Nematode research

Nematodes are microscopic, worm-like, soil dwelling animals. There are many types of nematodes, a total of 28,000 have been described, of which 16.000 are parasitic. In addition, there are other ones, in particular saprophytic nematodes, that contribute to a healthier soil life. Of the known parasitic nematodes, 3.000 feed on plants, of which 200 species cause considerable damage in cultivated crops. The damage they cause can be visible (e.g. malformed crops, leaf discolouration) and invisible (e.g. yield reduction) and can also lead to secondary infections.

Once damage from nematodes is visible, it is too late to intervene. The result can be crop rejection, loss of revenue and / or quality loss. It is therefore important to be alert and to systematically sample plots for good nematode management.

An integrated approach to nematode control is essential, with the disappearance of chemical soil disinfectants. Growing a resistant cover crop is not only a very effective way to control nematode populations, but they can also benefit the soil by enhancing its fertility, improving its structure and increasing its biodiversity.

Host plant status and damage susceptibility

The host plant status is the extent to which nematodes can multiply on a particular cash or cover crop. Nematodes that produce several generations a year can increase from low densities to maximum densities in one season. How high that maximum density is depends on the crop. The absolute numbers vary per nematode species. The host plant status is therefore divided into the following propagation classes:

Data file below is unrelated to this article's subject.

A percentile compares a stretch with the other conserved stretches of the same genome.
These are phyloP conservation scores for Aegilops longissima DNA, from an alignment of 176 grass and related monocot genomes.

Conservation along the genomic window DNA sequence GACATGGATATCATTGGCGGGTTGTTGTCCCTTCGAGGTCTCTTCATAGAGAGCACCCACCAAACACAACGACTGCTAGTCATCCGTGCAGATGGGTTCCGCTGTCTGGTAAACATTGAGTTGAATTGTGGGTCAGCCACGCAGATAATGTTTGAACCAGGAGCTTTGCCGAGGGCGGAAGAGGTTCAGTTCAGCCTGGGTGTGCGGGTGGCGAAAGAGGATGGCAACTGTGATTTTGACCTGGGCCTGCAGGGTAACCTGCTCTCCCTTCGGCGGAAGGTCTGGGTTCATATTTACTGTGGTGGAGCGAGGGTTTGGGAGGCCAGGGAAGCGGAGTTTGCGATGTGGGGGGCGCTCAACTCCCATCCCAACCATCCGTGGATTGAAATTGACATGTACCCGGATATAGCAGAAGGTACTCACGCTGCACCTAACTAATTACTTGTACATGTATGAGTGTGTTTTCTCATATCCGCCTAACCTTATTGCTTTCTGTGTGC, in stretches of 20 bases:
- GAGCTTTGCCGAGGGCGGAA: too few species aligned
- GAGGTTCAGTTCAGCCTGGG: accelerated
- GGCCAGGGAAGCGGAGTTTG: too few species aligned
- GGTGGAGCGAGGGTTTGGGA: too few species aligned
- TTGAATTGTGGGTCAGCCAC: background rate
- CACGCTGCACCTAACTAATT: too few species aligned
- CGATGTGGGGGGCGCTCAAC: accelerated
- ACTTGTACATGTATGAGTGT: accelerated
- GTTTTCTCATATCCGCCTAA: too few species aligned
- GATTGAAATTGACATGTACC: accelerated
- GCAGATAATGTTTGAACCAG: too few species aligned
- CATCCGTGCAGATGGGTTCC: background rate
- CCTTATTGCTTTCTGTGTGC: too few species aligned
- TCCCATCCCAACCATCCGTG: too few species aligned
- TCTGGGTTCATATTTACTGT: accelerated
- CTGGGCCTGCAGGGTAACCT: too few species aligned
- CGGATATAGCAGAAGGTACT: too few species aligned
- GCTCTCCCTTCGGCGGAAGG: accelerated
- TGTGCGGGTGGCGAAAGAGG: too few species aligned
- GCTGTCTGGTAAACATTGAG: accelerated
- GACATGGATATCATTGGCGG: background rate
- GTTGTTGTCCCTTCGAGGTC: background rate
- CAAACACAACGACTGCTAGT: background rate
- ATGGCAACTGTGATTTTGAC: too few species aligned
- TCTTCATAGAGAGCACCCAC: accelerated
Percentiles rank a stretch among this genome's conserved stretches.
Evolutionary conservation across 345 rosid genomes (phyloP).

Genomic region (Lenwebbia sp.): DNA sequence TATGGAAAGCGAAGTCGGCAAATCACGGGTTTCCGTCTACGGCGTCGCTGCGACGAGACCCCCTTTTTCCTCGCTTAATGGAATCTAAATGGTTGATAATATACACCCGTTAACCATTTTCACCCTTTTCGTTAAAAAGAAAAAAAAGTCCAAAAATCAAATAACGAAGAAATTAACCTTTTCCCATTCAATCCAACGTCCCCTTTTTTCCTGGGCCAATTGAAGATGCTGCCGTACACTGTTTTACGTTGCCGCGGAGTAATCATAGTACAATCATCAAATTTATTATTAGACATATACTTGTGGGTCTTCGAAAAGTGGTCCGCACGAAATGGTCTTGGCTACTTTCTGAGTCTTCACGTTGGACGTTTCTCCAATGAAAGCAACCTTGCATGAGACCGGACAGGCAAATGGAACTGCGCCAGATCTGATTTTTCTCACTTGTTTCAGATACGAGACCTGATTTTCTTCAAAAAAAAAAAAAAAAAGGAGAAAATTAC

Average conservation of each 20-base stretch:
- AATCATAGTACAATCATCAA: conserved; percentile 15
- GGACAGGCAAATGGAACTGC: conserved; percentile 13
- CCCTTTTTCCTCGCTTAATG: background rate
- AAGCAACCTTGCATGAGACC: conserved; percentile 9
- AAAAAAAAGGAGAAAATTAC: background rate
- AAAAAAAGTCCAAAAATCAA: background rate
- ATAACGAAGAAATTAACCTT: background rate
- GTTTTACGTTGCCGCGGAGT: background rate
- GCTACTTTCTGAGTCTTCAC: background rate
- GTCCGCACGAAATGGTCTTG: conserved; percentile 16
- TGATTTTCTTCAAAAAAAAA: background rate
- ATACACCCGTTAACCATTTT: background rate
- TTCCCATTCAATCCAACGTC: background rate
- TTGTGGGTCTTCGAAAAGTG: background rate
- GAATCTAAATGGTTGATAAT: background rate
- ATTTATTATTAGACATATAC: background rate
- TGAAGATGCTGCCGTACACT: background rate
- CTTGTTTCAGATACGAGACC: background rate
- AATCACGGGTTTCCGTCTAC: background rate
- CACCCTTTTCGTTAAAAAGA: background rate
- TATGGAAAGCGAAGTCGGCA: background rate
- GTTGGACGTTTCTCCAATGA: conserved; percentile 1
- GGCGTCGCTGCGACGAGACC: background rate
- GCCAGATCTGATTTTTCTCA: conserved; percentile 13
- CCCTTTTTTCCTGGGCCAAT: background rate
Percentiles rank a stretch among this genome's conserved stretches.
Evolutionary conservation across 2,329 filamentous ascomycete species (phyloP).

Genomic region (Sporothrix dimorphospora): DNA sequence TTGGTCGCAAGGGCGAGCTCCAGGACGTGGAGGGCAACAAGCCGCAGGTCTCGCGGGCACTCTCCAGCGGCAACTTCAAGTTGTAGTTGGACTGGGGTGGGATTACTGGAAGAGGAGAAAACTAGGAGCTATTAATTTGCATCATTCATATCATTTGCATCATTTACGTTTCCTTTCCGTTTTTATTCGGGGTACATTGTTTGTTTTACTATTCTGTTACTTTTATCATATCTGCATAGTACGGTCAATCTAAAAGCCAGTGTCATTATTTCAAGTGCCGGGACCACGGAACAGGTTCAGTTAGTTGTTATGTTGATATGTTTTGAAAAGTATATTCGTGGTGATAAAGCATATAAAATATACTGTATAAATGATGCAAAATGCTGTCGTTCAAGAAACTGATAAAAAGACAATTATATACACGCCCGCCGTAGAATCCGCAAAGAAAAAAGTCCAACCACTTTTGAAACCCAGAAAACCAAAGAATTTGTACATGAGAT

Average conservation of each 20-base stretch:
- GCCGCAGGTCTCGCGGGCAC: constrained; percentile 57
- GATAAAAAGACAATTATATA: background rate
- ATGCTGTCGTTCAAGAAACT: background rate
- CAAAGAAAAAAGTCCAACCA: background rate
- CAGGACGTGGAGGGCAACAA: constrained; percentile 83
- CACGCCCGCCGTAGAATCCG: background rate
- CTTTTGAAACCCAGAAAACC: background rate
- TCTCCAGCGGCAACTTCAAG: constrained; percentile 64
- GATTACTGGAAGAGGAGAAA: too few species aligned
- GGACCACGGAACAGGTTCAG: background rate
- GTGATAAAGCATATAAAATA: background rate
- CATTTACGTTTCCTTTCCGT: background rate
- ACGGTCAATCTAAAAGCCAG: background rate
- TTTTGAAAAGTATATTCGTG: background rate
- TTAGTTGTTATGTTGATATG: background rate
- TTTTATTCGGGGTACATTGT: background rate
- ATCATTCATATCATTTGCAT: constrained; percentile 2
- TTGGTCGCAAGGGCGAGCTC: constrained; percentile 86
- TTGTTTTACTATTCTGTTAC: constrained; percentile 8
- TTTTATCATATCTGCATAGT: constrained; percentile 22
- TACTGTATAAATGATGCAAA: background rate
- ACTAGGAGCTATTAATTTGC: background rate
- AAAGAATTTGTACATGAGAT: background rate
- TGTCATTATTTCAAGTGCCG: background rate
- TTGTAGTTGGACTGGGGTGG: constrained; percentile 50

• Active control (resistant)
  • Non-host (= natural decrease)
  • Bad host (= low increase)
  • Moderate host (= moderate increase)
  • Good host (= strong increase)

Damage susceptibility indicates the extent to which the crop suffers damage from the relevant nematode species. Damage is caused by the combination of damage susceptibility of the crop and the number of nematodes at the start of the cultivation (contamination level). The damage can not only relate to a loss in yield, but can also relate to quality or prohibit cultivation because the nematode is a quarantine organism. Classes indicate damage susceptibility:

  • No damage
  • Little damage (5-15% damage)
  • Moderate level of damage (15-33% damage)
  • Strong level of damage (>33% damage)

Source: www.aaltjeschema.nl